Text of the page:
The flea inspector.
The flea inspector who?
The flea inspector who can enter your home — without a warrant.
Published today, Entry Allowed? (PDF) highlights the full extent of the wildly out of control powers of entry available to local authorities throughout the UK, where a total of 19,375 local authority officials hold powers of entry – an average of 45 in each of our local authorities.
The worst offenders include Northumberland and Leeds local councils, both of which have more than 500 officials with powers of entry, whilst Hertfordshire, Chorley and Cornwall all have more than 300.
The research comes at a time of escalating concern over state encroachment onto personal freedoms, and will do nothing to ease the minds of a public who have borne the brunt of policy maker’s recent attempts to change the relationship between the state and the individual.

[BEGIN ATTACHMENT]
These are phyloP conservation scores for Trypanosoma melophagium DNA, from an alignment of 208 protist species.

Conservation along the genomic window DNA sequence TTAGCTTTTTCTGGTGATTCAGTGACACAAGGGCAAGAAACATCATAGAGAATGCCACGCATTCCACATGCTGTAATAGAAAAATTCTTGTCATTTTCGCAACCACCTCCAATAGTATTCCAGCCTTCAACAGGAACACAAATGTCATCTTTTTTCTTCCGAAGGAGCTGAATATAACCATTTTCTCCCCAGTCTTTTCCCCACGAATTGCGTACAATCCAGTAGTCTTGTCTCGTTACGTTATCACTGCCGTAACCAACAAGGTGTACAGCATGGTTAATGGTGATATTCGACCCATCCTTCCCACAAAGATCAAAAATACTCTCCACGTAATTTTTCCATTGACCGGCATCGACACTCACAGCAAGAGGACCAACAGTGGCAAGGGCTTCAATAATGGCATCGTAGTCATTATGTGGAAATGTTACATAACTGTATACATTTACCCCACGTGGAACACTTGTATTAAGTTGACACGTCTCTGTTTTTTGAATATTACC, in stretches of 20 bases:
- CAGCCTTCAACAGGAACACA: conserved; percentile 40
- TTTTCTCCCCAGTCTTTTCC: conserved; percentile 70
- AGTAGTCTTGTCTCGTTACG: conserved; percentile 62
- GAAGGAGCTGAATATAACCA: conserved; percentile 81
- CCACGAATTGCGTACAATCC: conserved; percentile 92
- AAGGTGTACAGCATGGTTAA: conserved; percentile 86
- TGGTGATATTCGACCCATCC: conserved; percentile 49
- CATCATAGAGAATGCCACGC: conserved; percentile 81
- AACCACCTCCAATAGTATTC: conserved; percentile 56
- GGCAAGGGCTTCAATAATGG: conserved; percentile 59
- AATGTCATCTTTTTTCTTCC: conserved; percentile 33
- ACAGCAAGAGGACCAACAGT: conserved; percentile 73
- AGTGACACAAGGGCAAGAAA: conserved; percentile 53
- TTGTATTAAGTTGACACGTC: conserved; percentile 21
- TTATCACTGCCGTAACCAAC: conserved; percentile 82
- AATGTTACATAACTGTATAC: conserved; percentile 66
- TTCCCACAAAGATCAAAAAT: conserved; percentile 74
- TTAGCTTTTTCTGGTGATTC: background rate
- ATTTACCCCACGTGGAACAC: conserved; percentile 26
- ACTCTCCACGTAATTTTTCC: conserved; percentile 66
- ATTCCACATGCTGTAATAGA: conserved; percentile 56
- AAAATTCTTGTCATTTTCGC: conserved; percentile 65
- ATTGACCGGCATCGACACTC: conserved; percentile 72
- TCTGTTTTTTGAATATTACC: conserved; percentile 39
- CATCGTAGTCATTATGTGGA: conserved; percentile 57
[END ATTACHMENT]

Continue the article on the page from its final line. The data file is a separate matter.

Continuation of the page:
Despite the Conservative’s manifesto pledge to cut back “intrusive powers of entry”, there remain more than 1,400 powers that allow public officials to enter private property. We believe this issimply unacceptable. Unless life or property is in imminent danger, there is no justification for officials to be able to enter a property without a warrant. Additionally, as our research highlights, it is not only the number of powers that should be under review, but so should the number of staff who are able to use them. We therefore propose, as a result of this research, that:
- The number of individuals with powers of entry should be reviewed.
- A system of statutory protection must be implemented in order to defend the public from over-zealous or illegal use of powers of entry.
- An enforceable Code of Practice for powers of entry must be published as a matter of urgency.
The full report (PDF) includes detailed information on every local authority.